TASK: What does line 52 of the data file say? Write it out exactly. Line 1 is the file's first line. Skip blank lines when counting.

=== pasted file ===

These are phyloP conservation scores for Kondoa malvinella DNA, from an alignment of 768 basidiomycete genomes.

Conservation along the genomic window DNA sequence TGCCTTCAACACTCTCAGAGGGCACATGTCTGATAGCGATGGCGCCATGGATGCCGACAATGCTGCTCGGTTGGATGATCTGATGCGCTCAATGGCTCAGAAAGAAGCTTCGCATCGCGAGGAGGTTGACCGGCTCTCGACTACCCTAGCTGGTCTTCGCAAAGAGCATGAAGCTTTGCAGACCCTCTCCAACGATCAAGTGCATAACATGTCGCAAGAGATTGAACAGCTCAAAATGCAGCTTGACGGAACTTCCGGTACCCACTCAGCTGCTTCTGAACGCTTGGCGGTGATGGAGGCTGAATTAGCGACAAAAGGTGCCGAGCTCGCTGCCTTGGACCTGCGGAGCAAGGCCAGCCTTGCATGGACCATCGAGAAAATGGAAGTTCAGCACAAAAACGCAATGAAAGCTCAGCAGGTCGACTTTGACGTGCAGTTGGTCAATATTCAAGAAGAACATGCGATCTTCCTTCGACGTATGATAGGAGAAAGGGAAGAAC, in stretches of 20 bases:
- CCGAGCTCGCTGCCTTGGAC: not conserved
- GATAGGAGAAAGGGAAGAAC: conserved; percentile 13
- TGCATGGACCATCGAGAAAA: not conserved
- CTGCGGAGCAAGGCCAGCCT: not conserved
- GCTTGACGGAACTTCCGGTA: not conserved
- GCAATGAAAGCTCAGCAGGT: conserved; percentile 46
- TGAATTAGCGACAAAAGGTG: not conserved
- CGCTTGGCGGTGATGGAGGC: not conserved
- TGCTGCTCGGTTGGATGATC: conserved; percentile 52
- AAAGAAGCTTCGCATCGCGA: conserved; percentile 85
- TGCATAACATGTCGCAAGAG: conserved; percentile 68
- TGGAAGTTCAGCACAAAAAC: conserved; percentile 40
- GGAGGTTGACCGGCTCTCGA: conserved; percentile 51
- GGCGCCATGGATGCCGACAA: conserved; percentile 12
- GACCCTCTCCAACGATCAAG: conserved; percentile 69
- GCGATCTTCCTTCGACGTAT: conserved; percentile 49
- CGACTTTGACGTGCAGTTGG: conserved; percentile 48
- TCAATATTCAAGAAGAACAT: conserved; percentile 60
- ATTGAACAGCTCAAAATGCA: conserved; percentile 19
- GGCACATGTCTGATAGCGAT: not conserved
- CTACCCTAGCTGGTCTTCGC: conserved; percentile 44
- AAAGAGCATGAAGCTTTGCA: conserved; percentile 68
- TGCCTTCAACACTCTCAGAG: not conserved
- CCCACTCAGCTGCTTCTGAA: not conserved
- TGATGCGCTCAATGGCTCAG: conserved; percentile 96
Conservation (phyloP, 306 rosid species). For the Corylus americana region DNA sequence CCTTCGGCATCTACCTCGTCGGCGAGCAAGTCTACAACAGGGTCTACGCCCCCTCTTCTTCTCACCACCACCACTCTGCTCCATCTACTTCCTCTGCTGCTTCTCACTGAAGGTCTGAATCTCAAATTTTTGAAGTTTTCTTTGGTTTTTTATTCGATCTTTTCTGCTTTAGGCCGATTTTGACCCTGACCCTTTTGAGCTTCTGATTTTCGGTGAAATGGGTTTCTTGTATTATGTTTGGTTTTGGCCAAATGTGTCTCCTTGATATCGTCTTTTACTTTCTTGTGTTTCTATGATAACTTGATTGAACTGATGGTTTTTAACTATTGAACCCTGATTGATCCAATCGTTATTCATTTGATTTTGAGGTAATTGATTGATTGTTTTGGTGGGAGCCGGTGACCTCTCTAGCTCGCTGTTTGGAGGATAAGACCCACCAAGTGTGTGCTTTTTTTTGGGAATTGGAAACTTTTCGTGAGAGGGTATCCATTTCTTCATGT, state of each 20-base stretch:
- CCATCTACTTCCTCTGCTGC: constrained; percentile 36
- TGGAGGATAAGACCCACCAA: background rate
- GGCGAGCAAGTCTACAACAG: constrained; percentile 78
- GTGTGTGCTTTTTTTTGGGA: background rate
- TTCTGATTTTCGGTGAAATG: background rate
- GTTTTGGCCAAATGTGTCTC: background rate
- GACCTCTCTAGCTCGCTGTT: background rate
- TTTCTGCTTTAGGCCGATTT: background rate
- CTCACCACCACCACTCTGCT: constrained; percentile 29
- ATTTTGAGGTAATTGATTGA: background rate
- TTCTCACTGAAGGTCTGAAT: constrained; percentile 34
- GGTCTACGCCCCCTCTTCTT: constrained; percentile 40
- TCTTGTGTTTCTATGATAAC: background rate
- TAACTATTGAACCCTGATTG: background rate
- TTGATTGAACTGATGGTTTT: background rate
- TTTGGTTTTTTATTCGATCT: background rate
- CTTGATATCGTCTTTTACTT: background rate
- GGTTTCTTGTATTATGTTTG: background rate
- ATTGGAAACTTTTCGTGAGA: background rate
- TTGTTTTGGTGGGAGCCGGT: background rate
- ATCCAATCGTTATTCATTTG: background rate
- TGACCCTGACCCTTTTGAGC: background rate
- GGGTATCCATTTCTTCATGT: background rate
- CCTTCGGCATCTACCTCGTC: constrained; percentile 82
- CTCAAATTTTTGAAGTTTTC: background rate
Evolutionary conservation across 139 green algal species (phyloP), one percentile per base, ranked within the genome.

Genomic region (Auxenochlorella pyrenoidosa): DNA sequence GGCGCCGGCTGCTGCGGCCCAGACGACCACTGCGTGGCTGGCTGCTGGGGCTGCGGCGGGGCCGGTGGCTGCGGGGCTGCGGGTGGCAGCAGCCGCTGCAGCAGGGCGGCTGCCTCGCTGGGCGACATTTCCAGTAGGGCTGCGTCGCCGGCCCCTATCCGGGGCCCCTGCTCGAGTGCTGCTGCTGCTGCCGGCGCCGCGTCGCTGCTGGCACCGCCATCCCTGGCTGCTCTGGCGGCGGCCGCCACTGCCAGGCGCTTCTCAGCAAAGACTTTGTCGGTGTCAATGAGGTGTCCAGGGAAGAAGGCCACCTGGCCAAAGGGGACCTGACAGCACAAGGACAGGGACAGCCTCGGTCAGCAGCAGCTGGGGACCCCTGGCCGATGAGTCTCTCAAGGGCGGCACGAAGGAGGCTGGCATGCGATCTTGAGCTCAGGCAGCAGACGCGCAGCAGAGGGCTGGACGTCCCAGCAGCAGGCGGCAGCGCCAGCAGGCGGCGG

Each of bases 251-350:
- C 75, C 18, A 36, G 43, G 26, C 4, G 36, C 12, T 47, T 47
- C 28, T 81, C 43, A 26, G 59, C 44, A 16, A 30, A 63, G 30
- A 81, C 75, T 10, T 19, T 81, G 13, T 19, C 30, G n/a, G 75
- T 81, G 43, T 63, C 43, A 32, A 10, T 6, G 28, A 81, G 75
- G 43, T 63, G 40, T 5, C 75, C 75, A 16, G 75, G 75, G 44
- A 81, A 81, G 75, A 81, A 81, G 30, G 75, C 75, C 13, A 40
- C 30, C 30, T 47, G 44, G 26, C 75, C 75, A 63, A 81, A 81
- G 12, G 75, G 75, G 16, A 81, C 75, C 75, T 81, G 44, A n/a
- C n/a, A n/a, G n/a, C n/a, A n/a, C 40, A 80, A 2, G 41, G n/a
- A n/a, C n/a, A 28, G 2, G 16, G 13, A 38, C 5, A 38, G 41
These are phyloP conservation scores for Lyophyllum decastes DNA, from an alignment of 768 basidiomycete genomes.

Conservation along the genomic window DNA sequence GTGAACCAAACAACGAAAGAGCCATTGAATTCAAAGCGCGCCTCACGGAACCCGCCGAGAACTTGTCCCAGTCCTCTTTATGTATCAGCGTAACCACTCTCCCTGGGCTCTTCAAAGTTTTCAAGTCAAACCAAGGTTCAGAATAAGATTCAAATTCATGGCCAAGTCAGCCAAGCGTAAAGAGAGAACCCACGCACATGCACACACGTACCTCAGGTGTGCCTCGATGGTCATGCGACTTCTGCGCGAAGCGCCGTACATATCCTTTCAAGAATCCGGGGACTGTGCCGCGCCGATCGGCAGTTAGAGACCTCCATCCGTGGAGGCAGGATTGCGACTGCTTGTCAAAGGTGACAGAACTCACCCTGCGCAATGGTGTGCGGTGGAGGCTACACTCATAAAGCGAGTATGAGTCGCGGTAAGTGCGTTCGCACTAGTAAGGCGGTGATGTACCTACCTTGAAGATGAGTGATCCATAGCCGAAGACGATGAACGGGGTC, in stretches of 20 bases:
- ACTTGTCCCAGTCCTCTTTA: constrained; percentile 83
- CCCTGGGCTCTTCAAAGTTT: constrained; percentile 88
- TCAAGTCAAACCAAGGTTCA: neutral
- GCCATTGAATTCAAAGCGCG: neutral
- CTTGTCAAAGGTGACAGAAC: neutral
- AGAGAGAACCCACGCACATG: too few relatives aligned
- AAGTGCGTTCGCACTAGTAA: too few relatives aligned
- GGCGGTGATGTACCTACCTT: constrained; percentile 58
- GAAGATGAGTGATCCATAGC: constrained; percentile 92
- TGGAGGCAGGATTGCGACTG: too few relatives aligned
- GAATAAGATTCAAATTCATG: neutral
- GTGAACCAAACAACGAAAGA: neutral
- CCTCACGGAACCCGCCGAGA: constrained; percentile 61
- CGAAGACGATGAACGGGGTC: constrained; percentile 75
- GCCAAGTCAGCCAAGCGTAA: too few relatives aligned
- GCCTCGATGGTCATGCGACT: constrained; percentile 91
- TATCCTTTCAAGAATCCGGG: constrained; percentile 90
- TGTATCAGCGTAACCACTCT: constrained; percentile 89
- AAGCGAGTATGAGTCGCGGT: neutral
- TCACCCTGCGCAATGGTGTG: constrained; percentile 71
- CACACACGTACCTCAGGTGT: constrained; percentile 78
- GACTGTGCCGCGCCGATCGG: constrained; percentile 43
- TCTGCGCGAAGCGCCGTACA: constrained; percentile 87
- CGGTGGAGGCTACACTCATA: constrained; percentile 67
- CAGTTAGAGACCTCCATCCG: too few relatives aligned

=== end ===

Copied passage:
- CCTTCGGCATCTACCTCGTC: constrained; percentile 82